Voices without Votes continuously aggregates interesting links about the election from world bloggers. Our authors take turns picking their top 3 personal favorites every weekday.
If you want to know the latest political advice from Palestinian group blog KABOBfest on whether to vote for Democratic candidate Barack Obama or Republican John McCain, the answer is clear: Don't vote.
Suggesting Arab Americans not vote on November 4, QuiQui writes:
How about we hear not one. single. word. of complaint for the next four years from those who are about to vote the trash in next Tuesday to replace the garbage they voted in eight years ago?
Arab Americans were asked vote for George W. Bush in 2000 in swing states like Florida by the same people now asking that Arab Americans living in swing states vote for Obama.
How about the Arab American leadership like those from the Arab American Institute stop trying to lead.
How about Arab Americans sit this one out. How about Arab Americans not vote. That way, this time, you can have every right to complain when Obama or McCain screw everything up.
How about, instead of the call to play ping-pong between Republicans and Democrats every four years, we hear calls to spend our energies on imagining and living under genuine democracy. Ways that do not rely on “leaders” to partake in the impossibility of “representation.” Ways that encourage us to do politics every day — not once every two or four years.
Electoral politics is not politics, yet we allow it to the be beginning and the end of our democracy oligarchy. Asking that everyone participate in this system is not going to change it any. On the contrary, it only legitimizes it and renders it our only thinkable solution.
Canadian blogger Darryl Wolk disagrees, though questions whether people are tired of Obamamania.
Darryl is glad the U.S. election nears to a close:
In 5 days, I will no longer be writing about the US election after blogging about it since 2006. It has been a historic primary. An African-American candidate for President. Two prominent women Sarah Palin and Hillary Clinton taking center stage and breaking down barriers for women. A slate of political all stars running in both primaries that included Rudy Giuliani, Mitt Romney, Ron Paul, Mike Huckabee, John McCain, Hillary Clinton, Barack Obama, John Edwards and Joe Biden. We have seen endorsements, debates, speeches, a revolutionary internet campaign and a presidential election that really started following the last mid-term race in 2006. Millions have been raised and spent. The campaigning is basically over. The focus now for both sides must be getting out the vote on the ground, particularily in the swing states. This campaign has been exciting and turnout is going to be extremely high.
How do Wolk and Canadians feel about McCain and Obama?
John McCain says he is running on change and that he is different from Bush. His policies are the same and his campaign has been nothing but mudslinging and negative attacks. Obama wants to build America up while McCain is focused on tearing Obama down. His low road attacks are not based in truth and his polling numbers show that Americans have rejected the recycled “liberal”, “tax and spend”, “socialist” and “weak on national security” labels that have been used in past campaigns. I have not seen one person comment about how George W. Bush has done a good job or has been a great president. People on the right and left are united in calling Bush one of the worst presidents in United States history. Unfortunately, the definition of insanity is doing the same thing over again and expecting a different result. It is time for real change.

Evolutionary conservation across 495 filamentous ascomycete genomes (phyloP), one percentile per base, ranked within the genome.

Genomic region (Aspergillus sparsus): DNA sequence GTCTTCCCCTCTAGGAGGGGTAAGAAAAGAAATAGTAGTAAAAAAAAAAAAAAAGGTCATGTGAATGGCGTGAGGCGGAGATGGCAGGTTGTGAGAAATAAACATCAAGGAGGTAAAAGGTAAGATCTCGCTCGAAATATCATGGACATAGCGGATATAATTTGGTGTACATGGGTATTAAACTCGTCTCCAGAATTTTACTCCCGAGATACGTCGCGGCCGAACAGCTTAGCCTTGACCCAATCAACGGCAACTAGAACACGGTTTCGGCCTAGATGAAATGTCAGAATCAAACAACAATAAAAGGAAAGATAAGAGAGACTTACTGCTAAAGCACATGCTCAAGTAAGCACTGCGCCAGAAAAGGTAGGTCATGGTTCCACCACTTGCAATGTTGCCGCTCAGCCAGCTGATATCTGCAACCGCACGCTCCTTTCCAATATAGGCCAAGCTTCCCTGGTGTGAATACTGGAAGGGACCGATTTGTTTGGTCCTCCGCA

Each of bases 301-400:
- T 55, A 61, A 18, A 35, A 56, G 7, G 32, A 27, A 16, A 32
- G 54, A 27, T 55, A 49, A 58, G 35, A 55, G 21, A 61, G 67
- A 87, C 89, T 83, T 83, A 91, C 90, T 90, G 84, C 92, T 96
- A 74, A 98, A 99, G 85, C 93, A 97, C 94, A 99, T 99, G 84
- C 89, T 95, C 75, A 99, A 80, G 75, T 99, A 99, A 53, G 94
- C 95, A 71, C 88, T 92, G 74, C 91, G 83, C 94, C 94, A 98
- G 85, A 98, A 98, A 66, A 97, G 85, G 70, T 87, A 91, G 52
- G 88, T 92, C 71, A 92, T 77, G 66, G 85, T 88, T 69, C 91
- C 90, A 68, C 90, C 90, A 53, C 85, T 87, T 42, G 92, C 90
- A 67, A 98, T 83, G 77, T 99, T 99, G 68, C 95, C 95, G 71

Barack Obama has been tested during these past two years. He has made an immediate impact in the senate dealing with arms control and ethics. He has experience in the state legislature. His campaign has been about unity and moving America forward. He offers the change that Americans and the world are demanding. His platform (or the video last night) shows that many of his policies are no different than what Conservatives are offering in Canada. Unlike McCain, we know exactly where we stands. He is running on the economy, an area McCain admits he is not up to speed on.
As for the future, will Sarah Palin run for the presidency in 2012? Thomas Ash of British-American project openUSA ponders that intellectual question over several paragraphs, with the following conclusion and an assumption about next week's victory:
Assuming McCain loses, she is bound to attract some of the blame. Her popularity in Alaska shows signs of decreasing from its (very high) initial base, and events there may yet damage her. She will face formidable opponents, possibly including a better-funded Mike Huckabee and a re-energised Mitt Romney (whose former staffers have been involved in spreading anti-Palin spin to reporters, according to the American Spectator). And, awkward though it is to say so, her looks – which constitute a significant part of her appeal for some people – will begin to fade as she goes from 44 to 48.
Should Arab Americans stay away from the polls?
Will Obama occupy the White House?
And will maverick and hot mama Palin lose her looks by 2012?